The Internet-of-Things (IoT) has managed to send the technology industry into a spin. With the prospect of owning a slice of revenue that comes from connecting everything and anything around us, vendors are wide-eyed, licking their lips and trying to position themselves as 'THE IoT company' of the future.
The thing is, after a week at Mobile World Congress, it's more apparent to me than ever that the Internet-of-Things isn't up for grabs in the way that perhaps 'mobile' was – rather, it's going to be a new phase of the web that will be diverse and evolving, with an infinite number of companies making money from it, across all industries.
In fact, new industries will emerge altogether, in the same way that when the internet emerged, new types of companies began to spring up that challenged traditional business models.
However, because IoT as a 'stack' blends software and hardware together, in a similar way to mobile, I think companies expect that they could be the next Apple, Google or Samsung of the Internet-of-Things.
And whilst some may dominate at the bottom of the stack – for example, Cisco, AT&T, ARM, Intel etc. are likely to sell a lot of chips, networks, and sensors (simply because they can scale and reduce cost) – the upper end of the stack, the software, will be anyone and everyone's in the future. And it is this upper level of the stack that is the most valuable, the most important.
This spread of hardware that connects everything up, simply allows for developers to connect to new things, analyse them, and build stuff on top.
The 'Things' are the new platform. And no one company can own all 'Things'.
The simplest way I can say it is, in the near future, saying you're in the Internet-of-Things game will simply become the equivalent of saying you're in the internet game.
Hey, I have a website! Good for you.
That's not to say that it won't change things, it absolutely will. But like the internet, it will change the status quo in a way that we could never anticipate at this moment in time.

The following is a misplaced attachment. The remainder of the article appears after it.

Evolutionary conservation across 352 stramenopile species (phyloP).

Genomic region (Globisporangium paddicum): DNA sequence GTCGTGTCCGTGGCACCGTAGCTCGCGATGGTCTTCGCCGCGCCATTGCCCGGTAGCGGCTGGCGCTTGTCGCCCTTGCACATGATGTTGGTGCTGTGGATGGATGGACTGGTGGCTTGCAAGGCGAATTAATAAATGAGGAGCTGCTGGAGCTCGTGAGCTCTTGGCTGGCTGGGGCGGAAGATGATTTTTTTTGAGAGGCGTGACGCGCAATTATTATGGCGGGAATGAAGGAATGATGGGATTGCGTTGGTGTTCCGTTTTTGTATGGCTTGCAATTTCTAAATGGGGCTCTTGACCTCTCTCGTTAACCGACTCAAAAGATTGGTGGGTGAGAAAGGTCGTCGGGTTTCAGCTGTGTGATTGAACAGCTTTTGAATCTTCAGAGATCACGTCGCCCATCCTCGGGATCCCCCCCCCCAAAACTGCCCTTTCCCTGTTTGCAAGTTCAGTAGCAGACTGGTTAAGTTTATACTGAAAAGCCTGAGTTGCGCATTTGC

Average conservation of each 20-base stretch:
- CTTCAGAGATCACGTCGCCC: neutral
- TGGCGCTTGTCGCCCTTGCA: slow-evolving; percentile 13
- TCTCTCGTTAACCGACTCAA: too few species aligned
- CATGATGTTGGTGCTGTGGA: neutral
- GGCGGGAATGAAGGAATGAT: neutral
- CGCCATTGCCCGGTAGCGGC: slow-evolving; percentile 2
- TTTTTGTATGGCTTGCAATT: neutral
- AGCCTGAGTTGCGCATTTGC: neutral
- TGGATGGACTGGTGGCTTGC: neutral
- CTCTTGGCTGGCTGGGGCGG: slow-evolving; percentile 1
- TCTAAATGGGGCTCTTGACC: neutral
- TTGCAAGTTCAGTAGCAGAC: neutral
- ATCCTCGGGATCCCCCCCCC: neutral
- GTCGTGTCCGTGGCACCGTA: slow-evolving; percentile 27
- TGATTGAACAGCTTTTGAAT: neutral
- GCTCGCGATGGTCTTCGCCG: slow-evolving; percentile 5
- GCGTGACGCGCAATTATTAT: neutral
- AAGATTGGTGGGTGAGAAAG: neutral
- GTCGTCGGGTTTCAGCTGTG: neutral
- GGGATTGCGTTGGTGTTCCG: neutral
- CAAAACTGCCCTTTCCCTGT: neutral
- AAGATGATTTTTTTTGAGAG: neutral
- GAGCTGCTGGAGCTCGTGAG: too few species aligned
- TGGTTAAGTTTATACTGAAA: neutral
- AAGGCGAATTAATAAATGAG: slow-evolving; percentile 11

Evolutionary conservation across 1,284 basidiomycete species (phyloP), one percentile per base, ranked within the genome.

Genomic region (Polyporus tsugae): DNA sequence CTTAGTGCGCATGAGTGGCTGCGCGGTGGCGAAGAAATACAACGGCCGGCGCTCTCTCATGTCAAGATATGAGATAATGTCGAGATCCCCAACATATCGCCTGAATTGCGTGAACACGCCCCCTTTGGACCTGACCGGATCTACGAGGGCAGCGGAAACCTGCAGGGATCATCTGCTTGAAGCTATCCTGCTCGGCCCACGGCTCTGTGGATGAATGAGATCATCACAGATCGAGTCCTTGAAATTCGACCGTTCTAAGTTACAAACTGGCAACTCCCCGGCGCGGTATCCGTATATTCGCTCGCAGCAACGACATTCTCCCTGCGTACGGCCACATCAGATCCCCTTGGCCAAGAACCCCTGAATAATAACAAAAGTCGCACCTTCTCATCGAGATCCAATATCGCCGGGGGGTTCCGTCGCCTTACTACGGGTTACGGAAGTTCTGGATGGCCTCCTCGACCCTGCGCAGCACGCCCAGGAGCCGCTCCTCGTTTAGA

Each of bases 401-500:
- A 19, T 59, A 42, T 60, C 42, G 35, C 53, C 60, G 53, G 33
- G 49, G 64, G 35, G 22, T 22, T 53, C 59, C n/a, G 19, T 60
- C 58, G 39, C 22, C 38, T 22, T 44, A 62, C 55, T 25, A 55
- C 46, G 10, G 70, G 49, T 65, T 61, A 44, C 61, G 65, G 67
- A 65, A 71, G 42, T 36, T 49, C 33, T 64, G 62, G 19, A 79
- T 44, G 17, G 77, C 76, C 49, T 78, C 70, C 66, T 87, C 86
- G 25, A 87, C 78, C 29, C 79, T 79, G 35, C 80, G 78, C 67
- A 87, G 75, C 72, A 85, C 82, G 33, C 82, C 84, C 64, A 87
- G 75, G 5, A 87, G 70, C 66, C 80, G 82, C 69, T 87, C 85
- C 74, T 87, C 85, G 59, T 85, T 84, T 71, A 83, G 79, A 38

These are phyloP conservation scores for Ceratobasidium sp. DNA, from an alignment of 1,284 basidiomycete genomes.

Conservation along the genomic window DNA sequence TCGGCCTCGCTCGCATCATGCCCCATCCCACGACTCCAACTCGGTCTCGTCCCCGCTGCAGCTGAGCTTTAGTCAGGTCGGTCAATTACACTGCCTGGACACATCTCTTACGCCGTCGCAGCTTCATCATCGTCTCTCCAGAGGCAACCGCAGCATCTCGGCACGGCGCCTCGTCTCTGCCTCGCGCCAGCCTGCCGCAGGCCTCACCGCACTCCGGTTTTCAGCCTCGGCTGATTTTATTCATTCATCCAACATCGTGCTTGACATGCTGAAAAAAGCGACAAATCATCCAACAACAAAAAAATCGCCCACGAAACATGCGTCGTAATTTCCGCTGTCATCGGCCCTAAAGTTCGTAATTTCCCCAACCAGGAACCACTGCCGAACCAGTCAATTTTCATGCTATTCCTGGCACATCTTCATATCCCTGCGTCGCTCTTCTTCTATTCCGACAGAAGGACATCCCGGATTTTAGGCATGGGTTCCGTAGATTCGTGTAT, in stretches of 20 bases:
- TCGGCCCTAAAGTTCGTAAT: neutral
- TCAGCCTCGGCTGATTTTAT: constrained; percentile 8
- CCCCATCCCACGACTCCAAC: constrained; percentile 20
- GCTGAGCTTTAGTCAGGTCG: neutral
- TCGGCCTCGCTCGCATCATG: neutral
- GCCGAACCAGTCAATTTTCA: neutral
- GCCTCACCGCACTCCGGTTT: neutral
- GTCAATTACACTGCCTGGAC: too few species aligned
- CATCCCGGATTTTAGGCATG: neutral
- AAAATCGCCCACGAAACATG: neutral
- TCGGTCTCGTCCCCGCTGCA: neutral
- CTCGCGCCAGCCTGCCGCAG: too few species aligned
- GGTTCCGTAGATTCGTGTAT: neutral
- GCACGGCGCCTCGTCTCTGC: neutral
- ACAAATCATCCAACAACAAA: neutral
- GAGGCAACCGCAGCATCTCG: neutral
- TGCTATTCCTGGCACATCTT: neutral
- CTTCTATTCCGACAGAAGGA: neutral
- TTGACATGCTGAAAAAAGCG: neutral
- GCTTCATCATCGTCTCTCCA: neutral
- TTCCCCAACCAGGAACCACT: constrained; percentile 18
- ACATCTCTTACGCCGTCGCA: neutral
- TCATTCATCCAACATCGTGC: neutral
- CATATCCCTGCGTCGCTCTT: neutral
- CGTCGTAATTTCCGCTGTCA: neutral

The Internet-of-Things is NOT M2MOne thing that I noticed at MWC, when sitting down with some of the largest vendors vying to get into this space, is that when bringing up the topic of IoT, they largely reference customers or industries that have historically had a strong investment in Machine-to-Machine (M2M).
For example, I heard endless stories about agriculture, mining, and manufacturing, because these are industries that have already had an interest in connecting things up. They invested capital early on because they saw the benefits of using sensors and data to derive efficiency gains in their processes.
However, whilst M2M and IoT have the same fundamental building blocks – sensors, networks, management, applications – the two are very different things in my mind. M2M is about creating efficiencies within an existing process that has already become established and is making revenues regardless of the additional connectivity. Whilst IoT is about using the connections of 'things' to build new processes and services that make money and provides services in a way that was not previously possible. IoT means it is impossible to separate the service from the 'thing' from the internet – it is a package.
I spoke to Ian Ferguson VP of Segment Marketing at ARM, who believes that we are currently in a phase of IoT that is focused on efficiency (which I argue is simply M2M). But the next phase will be about changing the norm. He said: